Coffee may be the hottest thing happening in refreshment services today, but when it comes to hot beverage vending machines, most operators want to change the subject.
For many, the hot beverage machine represents the industry’s past. Coffee vending was part of the traditional vending bank in a factory location. The type of location which has given way to smaller work sites with more professional clientele.
So holds the conventional wisdom.
But for those who aren’t swayed by conventional wisdom, coffee vending machines may be coming back.
The coffee vending machines coming on the scene nowadays bear little resemblance to the generic machines of the past. Instead, a new generation – scarce though it may be – bears brand names of some of the same blends that today’s coffee consumers are paying top dollar for at coffee houses.
Starbucks, the nation’s pre-eminent specialty coffee – has tabbed the vending industry as part of its new effort to bring specialty coffee to the masses. The initiative began last year with the introduction of the Seattle’s Best Coffee machine, which the company displayed at the National Automatic Merchandising Association OneShow in Chicago.
Seattle’s Best Coffee, part of Starbucks Corp., launched its first integrated, multi-channel advertising campaign debuting the brand’s “Anywhere Great Coffee is Needed” strategy. The first phase of the campaign includes a series of online TV ads, billboards, wild postings and digital messages introducing a bold new approach to premium coffee.
Jenny McCabe, director of communications for Seattle’s Best, said the dedicated vending machine is part of the company’s effort to make premium coffee accessible to consumers.
In addition to the vending initiative, Seattle’s Best has partnered with AMC Theaters, Burger King, Subway, cruises, colleges, and foodservice contractors.
The initiative has boosted the points of distribution for Seattle’s Best from 3,000 to 40,000, McCabe noted. The company plans to more than double this to 100,000.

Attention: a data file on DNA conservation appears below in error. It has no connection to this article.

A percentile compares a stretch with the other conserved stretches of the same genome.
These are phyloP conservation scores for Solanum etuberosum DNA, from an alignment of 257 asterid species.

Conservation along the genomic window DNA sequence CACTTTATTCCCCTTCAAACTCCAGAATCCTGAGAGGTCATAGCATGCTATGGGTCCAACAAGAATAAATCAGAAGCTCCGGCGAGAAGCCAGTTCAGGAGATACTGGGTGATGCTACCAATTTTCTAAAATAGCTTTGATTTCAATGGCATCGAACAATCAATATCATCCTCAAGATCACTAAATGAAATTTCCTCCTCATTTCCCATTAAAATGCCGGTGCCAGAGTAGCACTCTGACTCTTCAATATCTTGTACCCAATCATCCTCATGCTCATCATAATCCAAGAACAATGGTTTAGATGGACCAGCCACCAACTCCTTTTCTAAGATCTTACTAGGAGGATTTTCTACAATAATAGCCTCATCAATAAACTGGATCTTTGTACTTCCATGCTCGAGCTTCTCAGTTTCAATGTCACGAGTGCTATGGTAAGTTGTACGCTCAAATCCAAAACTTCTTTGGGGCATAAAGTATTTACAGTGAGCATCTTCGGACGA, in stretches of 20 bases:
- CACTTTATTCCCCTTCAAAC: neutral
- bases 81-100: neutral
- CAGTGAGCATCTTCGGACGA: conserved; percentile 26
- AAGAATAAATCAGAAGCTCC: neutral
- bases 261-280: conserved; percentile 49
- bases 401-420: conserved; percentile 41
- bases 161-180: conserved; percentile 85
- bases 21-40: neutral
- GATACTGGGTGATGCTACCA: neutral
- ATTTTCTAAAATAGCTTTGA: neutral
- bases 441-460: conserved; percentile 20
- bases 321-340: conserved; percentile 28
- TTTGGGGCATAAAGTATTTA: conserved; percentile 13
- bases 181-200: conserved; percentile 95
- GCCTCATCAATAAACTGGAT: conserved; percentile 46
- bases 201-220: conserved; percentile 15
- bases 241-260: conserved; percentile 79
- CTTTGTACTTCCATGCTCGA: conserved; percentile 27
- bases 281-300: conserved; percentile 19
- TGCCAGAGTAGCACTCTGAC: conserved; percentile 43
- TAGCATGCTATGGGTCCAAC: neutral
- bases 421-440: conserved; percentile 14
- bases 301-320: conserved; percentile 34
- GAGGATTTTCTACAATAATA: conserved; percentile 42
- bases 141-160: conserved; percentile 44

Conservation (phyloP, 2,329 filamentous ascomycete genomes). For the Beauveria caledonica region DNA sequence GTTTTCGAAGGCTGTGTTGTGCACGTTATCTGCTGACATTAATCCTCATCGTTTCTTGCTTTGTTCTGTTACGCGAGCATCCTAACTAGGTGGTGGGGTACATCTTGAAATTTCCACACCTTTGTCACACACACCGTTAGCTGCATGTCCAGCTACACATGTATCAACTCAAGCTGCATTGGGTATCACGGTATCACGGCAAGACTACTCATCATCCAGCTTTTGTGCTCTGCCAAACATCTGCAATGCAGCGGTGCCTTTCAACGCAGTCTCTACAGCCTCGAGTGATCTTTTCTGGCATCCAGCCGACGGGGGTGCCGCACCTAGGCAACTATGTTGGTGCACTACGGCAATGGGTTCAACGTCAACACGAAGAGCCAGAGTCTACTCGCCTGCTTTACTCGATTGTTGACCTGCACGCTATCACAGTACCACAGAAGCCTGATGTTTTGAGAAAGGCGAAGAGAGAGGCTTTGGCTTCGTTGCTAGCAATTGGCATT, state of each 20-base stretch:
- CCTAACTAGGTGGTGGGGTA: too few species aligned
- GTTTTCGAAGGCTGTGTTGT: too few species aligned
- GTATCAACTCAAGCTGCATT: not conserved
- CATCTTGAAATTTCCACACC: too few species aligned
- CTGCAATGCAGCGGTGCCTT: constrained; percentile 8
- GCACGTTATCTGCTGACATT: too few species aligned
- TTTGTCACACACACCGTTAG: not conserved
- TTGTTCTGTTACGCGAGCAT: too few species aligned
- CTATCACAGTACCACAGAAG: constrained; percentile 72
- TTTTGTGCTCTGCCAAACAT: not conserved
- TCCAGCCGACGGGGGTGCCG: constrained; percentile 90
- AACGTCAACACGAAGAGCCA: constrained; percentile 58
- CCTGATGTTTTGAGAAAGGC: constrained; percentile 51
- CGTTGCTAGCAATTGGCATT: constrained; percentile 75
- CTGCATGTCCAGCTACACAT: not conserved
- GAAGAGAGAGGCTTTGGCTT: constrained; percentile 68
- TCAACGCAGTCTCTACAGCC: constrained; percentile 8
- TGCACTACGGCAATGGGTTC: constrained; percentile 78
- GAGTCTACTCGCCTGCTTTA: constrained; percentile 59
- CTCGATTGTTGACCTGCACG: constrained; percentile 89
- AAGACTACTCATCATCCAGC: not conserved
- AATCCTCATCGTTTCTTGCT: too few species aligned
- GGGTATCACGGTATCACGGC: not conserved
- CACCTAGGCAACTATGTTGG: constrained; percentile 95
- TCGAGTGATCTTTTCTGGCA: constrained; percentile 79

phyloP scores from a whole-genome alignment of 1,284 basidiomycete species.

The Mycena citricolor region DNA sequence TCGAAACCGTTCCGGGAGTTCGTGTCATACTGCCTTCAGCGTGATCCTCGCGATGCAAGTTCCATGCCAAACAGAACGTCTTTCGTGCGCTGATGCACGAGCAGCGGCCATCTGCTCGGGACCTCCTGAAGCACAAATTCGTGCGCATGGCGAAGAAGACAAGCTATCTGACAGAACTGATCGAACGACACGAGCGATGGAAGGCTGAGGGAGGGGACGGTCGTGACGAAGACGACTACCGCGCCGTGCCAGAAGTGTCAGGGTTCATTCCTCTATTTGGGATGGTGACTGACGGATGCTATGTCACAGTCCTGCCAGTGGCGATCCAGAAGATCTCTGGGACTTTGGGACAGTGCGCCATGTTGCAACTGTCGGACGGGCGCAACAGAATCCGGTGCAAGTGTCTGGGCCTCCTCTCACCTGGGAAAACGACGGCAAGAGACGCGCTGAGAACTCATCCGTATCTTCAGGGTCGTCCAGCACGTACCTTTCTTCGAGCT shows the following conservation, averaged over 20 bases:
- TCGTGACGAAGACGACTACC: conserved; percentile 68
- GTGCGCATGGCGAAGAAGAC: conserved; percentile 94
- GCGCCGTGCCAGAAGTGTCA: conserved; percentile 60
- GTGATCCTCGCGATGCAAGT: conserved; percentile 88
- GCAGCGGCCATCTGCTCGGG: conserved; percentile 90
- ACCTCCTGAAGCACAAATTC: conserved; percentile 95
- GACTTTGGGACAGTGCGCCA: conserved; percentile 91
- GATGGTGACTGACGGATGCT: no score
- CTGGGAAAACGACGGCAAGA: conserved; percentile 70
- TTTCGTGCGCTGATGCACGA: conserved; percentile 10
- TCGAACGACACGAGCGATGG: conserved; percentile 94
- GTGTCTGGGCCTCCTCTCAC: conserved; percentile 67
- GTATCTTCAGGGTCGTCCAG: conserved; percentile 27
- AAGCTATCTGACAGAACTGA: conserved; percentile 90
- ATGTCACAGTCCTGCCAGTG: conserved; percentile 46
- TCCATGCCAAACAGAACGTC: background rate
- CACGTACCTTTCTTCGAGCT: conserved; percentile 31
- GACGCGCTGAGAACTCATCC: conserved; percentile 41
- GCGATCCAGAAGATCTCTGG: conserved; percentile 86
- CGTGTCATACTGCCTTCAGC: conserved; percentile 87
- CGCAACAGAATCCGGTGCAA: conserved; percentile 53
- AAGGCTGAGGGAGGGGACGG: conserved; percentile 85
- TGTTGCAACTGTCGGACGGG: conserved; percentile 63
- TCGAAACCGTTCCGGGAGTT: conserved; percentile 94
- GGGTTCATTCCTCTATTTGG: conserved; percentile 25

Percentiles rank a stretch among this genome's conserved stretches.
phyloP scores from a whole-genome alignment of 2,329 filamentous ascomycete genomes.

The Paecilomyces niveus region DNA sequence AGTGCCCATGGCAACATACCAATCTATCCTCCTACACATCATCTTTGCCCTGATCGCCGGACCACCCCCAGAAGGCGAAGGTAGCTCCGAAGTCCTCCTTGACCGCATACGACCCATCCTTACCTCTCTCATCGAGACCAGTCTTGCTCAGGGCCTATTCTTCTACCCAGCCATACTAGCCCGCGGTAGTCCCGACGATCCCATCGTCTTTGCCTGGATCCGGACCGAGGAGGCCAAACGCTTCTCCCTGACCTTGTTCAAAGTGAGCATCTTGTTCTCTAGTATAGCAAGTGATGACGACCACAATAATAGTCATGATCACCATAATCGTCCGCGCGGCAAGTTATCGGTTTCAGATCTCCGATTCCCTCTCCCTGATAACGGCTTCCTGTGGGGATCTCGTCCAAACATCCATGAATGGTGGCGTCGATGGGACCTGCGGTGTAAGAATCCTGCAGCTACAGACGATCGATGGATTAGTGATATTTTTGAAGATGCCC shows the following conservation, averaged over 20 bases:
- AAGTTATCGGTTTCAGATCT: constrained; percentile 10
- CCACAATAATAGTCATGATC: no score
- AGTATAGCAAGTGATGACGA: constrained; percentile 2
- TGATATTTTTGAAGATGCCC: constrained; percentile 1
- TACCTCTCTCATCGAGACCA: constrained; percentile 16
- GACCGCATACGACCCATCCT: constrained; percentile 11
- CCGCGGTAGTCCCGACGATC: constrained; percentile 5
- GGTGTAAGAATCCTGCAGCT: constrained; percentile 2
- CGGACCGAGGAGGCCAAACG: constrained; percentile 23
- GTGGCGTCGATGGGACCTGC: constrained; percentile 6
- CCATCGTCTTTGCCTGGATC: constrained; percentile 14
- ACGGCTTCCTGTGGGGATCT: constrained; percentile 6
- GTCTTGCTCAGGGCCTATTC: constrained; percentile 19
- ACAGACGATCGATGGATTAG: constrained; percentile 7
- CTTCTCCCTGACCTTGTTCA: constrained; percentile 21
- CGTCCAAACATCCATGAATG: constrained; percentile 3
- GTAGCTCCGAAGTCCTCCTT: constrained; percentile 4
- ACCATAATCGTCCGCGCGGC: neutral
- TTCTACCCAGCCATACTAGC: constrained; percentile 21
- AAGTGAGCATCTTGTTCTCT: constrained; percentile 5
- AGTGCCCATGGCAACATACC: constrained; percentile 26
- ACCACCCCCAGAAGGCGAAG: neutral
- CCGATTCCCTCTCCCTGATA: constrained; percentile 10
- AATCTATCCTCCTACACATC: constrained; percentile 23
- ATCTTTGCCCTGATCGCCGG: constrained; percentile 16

The vending machine is a Crane National Vendors 677 Hot Drink Center with dual bean grinder, programmed gram throw and steep timing, and branded graphics for the machine, the cups and the cup sleeves. There is also a retrofit kit available from Crane for older Hot Drink Centers.
Half of the machines placed to date have gone in business and industry sites, followed by health care (18 percent), military (18 percent), education (8 percent), entertainment (3 percent) and professional offices (3 percent).
“We definitely see this as changing consumer perception of vended coffee,” said Maggie Rogers, director of national accounts and product supply initiatives at Crane.
The Navy Exchange Service Command (NEXCOM) currently operates 11 of the machines in barracks, training schools and at its headquarters office building in Virginia Beach, Va.
NEXCOM plans to add a minimum of 20 more in early 2011, said Gerard Fantano, NEXCOM vending branch manager. Overall, they have been very successful.
NEXCOM first placed a coffee machine with a bean grinder in a site with more than 500 personnel in 1992. However, the machine generated less than $50 per month and the top seller was hot chocolate.
In introducing the Seattle’s Best machine in 2010, NEXCOM priced a 12-ounce cup at $1.00. Similar size national brand cups at retail cost $1.50 to $1.80.
The machine builds sales
The Seattle’s Best machine generated more than $400 in the first 10 days, Fantano said. “It is noteworthy that headquarters personnel have other coffee options such as three OCS coffee stations and a number of individual coffee makers throughout the building,” he noted.
The machines installed at the Great Lakes Naval Command in Great Lakes, Ill. delivered 14,000 unit sales compared to 6,800 the previous year for the same period of time, Fantano said. At one school alone, the new machine did $9,176 in three months compared to $1,840 in the previous machine.